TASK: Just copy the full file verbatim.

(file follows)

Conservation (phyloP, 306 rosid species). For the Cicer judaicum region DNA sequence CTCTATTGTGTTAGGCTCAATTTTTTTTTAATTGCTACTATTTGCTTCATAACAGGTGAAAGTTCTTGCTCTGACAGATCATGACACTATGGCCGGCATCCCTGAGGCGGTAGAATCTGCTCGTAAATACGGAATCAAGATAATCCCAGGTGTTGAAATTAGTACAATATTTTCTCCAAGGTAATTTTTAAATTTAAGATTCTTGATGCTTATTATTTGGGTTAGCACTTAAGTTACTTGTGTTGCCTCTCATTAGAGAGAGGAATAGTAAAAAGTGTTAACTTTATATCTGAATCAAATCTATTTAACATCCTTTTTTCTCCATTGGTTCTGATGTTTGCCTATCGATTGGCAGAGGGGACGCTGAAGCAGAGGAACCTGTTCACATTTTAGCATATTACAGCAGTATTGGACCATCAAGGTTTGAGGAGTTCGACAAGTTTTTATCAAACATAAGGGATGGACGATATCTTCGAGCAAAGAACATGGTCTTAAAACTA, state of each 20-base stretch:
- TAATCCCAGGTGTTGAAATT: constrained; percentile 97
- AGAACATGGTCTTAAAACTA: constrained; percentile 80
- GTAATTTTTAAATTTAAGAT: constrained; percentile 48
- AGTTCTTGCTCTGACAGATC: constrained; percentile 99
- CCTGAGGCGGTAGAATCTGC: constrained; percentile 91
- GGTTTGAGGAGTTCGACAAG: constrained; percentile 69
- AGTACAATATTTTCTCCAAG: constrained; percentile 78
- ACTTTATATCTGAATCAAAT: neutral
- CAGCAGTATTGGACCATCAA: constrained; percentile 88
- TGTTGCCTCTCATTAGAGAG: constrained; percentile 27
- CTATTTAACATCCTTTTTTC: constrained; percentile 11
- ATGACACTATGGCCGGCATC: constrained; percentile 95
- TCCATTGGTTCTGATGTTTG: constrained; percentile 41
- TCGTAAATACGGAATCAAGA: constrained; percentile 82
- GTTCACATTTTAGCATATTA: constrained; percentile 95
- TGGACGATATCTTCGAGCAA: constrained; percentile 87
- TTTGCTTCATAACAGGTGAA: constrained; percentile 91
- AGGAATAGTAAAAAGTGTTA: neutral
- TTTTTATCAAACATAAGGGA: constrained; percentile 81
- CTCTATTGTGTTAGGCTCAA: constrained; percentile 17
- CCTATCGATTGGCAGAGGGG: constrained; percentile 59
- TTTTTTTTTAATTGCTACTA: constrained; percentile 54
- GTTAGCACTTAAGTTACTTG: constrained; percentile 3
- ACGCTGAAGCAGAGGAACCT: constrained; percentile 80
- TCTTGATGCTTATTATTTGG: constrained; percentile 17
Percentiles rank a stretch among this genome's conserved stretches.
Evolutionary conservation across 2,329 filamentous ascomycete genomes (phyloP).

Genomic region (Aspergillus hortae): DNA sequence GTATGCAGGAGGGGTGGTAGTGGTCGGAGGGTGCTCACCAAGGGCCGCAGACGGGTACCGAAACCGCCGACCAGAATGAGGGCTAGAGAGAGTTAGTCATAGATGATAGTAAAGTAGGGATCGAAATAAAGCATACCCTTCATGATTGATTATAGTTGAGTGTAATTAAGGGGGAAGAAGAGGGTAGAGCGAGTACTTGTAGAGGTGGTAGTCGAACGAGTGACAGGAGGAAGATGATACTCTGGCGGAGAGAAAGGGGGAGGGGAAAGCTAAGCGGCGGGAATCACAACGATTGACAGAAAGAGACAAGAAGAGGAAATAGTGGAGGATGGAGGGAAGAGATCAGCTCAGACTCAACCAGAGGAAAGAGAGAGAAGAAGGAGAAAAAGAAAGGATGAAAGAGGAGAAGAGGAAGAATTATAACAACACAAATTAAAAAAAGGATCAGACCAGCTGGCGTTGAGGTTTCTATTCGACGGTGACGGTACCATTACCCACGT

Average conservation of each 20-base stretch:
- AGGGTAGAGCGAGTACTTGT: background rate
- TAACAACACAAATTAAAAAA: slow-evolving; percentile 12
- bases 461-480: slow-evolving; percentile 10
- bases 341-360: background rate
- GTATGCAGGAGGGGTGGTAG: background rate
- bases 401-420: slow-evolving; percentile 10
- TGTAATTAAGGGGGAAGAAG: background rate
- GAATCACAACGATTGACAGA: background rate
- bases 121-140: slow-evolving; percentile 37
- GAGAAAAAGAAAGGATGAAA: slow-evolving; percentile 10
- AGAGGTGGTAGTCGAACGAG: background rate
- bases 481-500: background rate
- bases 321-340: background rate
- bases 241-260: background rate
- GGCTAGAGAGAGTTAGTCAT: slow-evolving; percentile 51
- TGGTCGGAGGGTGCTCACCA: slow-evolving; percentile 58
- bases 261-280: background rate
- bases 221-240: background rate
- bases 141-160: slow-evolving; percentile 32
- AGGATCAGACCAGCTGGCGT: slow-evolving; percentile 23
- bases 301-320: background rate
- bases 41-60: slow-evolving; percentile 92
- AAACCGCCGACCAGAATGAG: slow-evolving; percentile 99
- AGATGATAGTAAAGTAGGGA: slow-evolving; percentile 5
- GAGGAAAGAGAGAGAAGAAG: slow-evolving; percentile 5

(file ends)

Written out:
Conservation (phyloP, 306 rosid species). For the Cicer judaicum region DNA sequence CTCTATTGTGTTAGGCTCAATTTTTTTTTAATTGCTACTATTTGCTTCATAACAGGTGAAAGTTCTTGCTCTGACAGATCATGACACTATGGCCGGCATCCCTGAGGCGGTAGAATCTGCTCGTAAATACGGAATCAAGATAATCCCAGGTGTTGAAATTAGTACAATATTTTCTCCAAGGTAATTTTTAAATTTAAGATTCTTGATGCTTATTATTTGGGTTAGCACTTAAGTTACTTGTGTTGCCTCTCATTAGAGAGAGGAATAGTAAAAAGTGTTAACTTTATATCTGAATCAAATCTATTTAACATCCTTTTTTCTCCATTGGTTCTGATGTTTGCCTATCGATTGGCAGAGGGGACGCTGAAGCAGAGGAACCTGTTCACATTTTAGCATATTACAGCAGTATTGGACCATCAAGGTTTGAGGAGTTCGACAAGTTTTTATCAAACATAAGGGATGGACGATATCTTCGAGCAAAGAACATGGTCTTAAAACTA, state of each 20-base stretch:
- TAATCCCAGGTGTTGAAATT: constrained; percentile 97
- AGAACATGGTCTTAAAACTA: constrained; percentile 80
- GTAATTTTTAAATTTAAGAT: constrained; percentile 48
- AGTTCTTGCTCTGACAGATC: constrained; percentile 99
- CCTGAGGCGGTAGAATCTGC: constrained; percentile 91
- GGTTTGAGGAGTTCGACAAG: constrained; percentile 69
- AGTACAATATTTTCTCCAAG: constrained; percentile 78
- ACTTTATATCTGAATCAAAT: neutral
- CAGCAGTATTGGACCATCAA: constrained; percentile 88
- TGTTGCCTCTCATTAGAGAG: constrained; percentile 27
- CTATTTAACATCCTTTTTTC: constrained; percentile 11
- ATGACACTATGGCCGGCATC: constrained; percentile 95
- TCCATTGGTTCTGATGTTTG: constrained; percentile 41
- TCGTAAATACGGAATCAAGA: constrained; percentile 82
- GTTCACATTTTAGCATATTA: constrained; percentile 95
- TGGACGATATCTTCGAGCAA: constrained; percentile 87
- TTTGCTTCATAACAGGTGAA: constrained; percentile 91
- AGGAATAGTAAAAAGTGTTA: neutral
- TTTTTATCAAACATAAGGGA: constrained; percentile 81
- CTCTATTGTGTTAGGCTCAA: constrained; percentile 17
- CCTATCGATTGGCAGAGGGG: constrained; percentile 59
- TTTTTTTTTAATTGCTACTA: constrained; percentile 54
- GTTAGCACTTAAGTTACTTG: constrained; percentile 3
- ACGCTGAAGCAGAGGAACCT: constrained; percentile 80
- TCTTGATGCTTATTATTTGG: constrained; percentile 17
Percentiles rank a stretch among this genome's conserved stretches.
Evolutionary conservation across 2,329 filamentous ascomycete genomes (phyloP).

Genomic region (Aspergillus hortae): DNA sequence GTATGCAGGAGGGGTGGTAGTGGTCGGAGGGTGCTCACCAAGGGCCGCAGACGGGTACCGAAACCGCCGACCAGAATGAGGGCTAGAGAGAGTTAGTCATAGATGATAGTAAAGTAGGGATCGAAATAAAGCATACCCTTCATGATTGATTATAGTTGAGTGTAATTAAGGGGGAAGAAGAGGGTAGAGCGAGTACTTGTAGAGGTGGTAGTCGAACGAGTGACAGGAGGAAGATGATACTCTGGCGGAGAGAAAGGGGGAGGGGAAAGCTAAGCGGCGGGAATCACAACGATTGACAGAAAGAGACAAGAAGAGGAAATAGTGGAGGATGGAGGGAAGAGATCAGCTCAGACTCAACCAGAGGAAAGAGAGAGAAGAAGGAGAAAAAGAAAGGATGAAAGAGGAGAAGAGGAAGAATTATAACAACACAAATTAAAAAAAGGATCAGACCAGCTGGCGTTGAGGTTTCTATTCGACGGTGACGGTACCATTACCCACGT

Average conservation of each 20-base stretch:
- AGGGTAGAGCGAGTACTTGT: background rate
- TAACAACACAAATTAAAAAA: slow-evolving; percentile 12
- bases 461-480: slow-evolving; percentile 10
- bases 341-360: background rate
- GTATGCAGGAGGGGTGGTAG: background rate
- bases 401-420: slow-evolving; percentile 10
- TGTAATTAAGGGGGAAGAAG: background rate
- GAATCACAACGATTGACAGA: background rate
- bases 121-140: slow-evolving; percentile 37
- GAGAAAAAGAAAGGATGAAA: slow-evolving; percentile 10
- AGAGGTGGTAGTCGAACGAG: background rate
- bases 481-500: background rate
- bases 321-340: background rate
- bases 241-260: background rate
- GGCTAGAGAGAGTTAGTCAT: slow-evolving; percentile 51
- TGGTCGGAGGGTGCTCACCA: slow-evolving; percentile 58
- bases 261-280: background rate
- bases 221-240: background rate
- bases 141-160: slow-evolving; percentile 32
- AGGATCAGACCAGCTGGCGT: slow-evolving; percentile 23
- bases 301-320: background rate
- bases 41-60: slow-evolving; percentile 92
- AAACCGCCGACCAGAATGAG: slow-evolving; percentile 99
- AGATGATAGTAAAGTAGGGA: slow-evolving; percentile 5
- GAGGAAAGAGAGAGAAGAAG: slow-evolving; percentile 5